What happens when the time comes to recast Edinburgh's iconic King's panto? - Liam Rudden
IT’S all kicking off in York’s pantoland right now where the Chief Executive of the Theatre Royal has announced he’s dropping the now legendary cast of the venue’s annual panto.
It got me thinking. What will happen when it’s time for our own King’s panto regulars to move on. Who will replace them? Indeed, are they replaceable?
The York scenario has similarities with the Capital. There, the theatre had an innovative and record-breaking resident Dame in Berwick Kaler, who retired last year after 40 consecutive years leading his company of regular faces - Martin Barrass, Suzy Cooper, David Leonard and AJ Powell - as well as writing and co-directing the annual production. Those regulars returned this year in a production of Sleeping Beauty, minus Kaler, who nonetheless remained behind the scenes writing and co-directing the show.
Earlier this month, the regulars revealed they had been told they would not be asked back next year, causing an uproar amongst the theatre’s loyal panto fans. Of course, no actor is ever guaranteed a contract. It’s the nature of the job and, yes, new producers frequently come in with ‘fresh’ ideas in order to put their stamp on what is an important earner for all theatres.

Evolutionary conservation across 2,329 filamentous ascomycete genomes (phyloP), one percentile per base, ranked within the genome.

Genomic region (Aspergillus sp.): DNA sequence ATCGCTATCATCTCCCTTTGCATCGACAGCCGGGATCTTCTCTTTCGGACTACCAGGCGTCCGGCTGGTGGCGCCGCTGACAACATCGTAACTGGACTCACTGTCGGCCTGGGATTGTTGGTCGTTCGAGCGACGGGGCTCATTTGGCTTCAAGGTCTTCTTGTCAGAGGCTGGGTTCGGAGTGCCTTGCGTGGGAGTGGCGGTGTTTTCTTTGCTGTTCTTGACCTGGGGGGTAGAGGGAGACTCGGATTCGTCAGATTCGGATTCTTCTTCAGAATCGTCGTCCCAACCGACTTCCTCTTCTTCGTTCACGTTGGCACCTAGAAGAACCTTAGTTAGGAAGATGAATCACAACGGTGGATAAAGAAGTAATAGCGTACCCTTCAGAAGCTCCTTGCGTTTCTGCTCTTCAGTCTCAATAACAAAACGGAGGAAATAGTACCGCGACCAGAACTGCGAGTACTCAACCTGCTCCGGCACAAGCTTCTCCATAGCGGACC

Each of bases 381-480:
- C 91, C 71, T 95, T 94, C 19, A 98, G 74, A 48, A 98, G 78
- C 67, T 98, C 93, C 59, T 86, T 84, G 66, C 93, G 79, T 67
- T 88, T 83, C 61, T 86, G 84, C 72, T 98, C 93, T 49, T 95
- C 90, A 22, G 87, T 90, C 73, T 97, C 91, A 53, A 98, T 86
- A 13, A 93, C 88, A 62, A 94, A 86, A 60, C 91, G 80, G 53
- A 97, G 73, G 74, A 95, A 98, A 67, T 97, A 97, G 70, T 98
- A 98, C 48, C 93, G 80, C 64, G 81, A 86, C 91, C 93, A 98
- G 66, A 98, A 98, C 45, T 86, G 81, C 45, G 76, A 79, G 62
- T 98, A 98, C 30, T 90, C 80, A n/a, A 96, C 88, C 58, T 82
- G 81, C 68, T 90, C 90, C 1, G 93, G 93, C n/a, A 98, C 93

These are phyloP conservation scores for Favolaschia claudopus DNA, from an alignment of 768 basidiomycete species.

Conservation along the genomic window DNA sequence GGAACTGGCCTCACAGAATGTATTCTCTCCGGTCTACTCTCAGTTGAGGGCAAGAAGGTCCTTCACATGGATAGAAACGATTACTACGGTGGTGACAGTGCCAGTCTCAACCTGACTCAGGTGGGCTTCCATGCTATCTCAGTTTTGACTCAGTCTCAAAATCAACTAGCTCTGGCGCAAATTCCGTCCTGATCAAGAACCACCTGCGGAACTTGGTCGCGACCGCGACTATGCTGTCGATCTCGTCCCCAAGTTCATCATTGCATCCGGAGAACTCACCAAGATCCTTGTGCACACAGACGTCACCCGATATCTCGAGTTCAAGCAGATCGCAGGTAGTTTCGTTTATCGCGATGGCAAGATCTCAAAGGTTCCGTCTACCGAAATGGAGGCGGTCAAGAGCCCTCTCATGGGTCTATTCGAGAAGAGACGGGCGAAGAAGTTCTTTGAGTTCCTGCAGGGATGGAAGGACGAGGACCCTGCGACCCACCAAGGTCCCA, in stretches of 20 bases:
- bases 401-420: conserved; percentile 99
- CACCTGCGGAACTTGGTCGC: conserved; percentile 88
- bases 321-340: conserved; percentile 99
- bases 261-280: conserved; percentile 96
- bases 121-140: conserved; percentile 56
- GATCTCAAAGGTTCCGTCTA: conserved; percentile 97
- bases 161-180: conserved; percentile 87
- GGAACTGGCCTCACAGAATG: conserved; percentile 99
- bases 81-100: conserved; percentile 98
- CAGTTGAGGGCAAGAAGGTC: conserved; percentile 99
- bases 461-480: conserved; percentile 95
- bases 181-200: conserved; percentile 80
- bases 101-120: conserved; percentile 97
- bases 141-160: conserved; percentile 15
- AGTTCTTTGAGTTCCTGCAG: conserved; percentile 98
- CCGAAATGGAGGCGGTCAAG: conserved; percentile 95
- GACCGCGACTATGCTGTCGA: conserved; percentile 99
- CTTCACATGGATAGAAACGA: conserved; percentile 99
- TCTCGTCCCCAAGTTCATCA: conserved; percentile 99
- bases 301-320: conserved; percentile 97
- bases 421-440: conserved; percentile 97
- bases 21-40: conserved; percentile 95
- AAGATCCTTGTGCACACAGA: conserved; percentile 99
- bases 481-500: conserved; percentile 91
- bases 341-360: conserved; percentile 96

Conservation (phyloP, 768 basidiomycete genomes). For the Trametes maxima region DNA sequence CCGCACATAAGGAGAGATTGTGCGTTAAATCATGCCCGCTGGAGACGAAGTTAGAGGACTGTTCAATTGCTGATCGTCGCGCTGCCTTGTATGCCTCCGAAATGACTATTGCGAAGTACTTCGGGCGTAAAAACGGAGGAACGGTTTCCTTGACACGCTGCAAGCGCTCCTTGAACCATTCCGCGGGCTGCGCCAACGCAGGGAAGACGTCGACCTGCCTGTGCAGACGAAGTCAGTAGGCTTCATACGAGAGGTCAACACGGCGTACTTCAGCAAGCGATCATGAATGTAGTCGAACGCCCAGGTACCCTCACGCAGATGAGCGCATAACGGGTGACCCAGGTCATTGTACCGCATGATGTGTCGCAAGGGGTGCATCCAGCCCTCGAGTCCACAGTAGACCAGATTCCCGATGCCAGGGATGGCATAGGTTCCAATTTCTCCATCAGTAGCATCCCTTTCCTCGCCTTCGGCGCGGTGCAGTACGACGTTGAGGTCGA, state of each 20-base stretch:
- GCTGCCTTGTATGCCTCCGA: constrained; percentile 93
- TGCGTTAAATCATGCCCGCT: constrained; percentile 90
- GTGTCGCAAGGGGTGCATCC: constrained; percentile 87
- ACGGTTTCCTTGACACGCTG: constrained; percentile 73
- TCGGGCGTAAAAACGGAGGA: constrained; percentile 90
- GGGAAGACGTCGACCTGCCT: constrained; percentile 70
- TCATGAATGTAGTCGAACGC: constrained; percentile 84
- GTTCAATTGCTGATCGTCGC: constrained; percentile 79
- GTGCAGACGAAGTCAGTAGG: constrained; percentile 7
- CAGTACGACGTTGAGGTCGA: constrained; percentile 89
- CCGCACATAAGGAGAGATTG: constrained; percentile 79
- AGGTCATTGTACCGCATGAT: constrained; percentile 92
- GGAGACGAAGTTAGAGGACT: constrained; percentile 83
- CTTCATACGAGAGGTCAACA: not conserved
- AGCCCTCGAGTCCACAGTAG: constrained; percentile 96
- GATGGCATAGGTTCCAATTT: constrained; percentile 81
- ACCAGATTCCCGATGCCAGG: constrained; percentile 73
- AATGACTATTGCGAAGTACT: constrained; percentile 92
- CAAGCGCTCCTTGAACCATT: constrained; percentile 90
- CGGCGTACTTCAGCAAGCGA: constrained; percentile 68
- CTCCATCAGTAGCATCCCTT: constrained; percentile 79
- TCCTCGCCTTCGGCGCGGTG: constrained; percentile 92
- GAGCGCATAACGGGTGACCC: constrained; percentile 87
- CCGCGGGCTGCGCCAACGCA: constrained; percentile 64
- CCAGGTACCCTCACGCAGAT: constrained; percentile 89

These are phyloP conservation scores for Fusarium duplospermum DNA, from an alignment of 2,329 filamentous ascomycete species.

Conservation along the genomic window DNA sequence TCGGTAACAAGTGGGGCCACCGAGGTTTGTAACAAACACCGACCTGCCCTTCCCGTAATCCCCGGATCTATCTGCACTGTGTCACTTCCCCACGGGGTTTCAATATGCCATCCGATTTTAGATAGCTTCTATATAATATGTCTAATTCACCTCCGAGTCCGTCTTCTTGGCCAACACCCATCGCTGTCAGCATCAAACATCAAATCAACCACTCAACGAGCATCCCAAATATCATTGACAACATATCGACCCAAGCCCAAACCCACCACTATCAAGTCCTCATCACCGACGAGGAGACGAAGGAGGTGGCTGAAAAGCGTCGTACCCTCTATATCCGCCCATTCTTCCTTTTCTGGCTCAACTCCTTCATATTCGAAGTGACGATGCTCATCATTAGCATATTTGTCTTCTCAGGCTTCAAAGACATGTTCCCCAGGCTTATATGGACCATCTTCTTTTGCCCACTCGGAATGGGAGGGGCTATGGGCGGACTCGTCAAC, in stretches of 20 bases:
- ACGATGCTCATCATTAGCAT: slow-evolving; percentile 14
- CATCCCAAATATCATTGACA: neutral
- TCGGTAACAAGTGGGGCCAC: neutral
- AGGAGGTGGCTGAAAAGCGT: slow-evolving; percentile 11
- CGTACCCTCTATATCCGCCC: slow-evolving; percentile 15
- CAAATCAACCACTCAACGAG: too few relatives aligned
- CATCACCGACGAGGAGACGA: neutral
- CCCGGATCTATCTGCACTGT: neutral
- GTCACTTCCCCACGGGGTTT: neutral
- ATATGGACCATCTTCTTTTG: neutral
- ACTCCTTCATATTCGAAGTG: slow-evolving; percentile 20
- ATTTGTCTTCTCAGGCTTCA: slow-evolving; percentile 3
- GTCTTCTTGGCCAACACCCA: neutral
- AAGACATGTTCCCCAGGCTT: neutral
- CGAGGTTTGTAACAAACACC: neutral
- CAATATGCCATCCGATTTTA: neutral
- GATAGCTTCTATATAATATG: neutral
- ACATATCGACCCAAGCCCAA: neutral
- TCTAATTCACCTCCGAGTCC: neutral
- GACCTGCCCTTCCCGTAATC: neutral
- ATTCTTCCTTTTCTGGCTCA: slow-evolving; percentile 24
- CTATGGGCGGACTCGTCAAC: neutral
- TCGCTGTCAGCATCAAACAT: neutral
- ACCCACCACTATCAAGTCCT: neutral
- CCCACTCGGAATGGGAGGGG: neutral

Yet, the uproar in York has heightened just how much audiences look upon their panto heroes as family.
It’s certainly the case in Edinburgh where for more than two decades Allan Stewart, Andy Gray and Grant Stott have fronted the Capital’s festive extravaganza. In much the same way that a trip to see Berwick and his merry band became a tradition for many York families, so the yearly outing to see Stewart and his side-kicks has for generations of Edinburgh families.
Never more has that love be demonstrated that during Goldilocks, which marked the return of the city’s favourite funnyman, Andy Gray, after a year out due to blood cancer. Panto performers fill a special place in our hearts.
The pantomime is often a highlight of the familial year, a time when grannys, granddads, mums and dads and children and grandchildren come together. A magical time, often the only time they’re all in the same room at the same time, hence the players become extended family.
So, how will King’s audiences react when the time comes for new faces at the Old Lady of Leven Street? Hopefully, there will be a gradual changing of the guard, already Gillian Parkhouse has proved a popular addition to the team over the last three years and Jordan Young more than made himself at home this year ahead of his return next year.
The beauty of the King’s is that over the last two decades, most of the regulars have indeed taken years out, always returning, and perhaps that highlights York’s mistake - to dismiss an entire much loved cast in one fell swoop was never going to end well.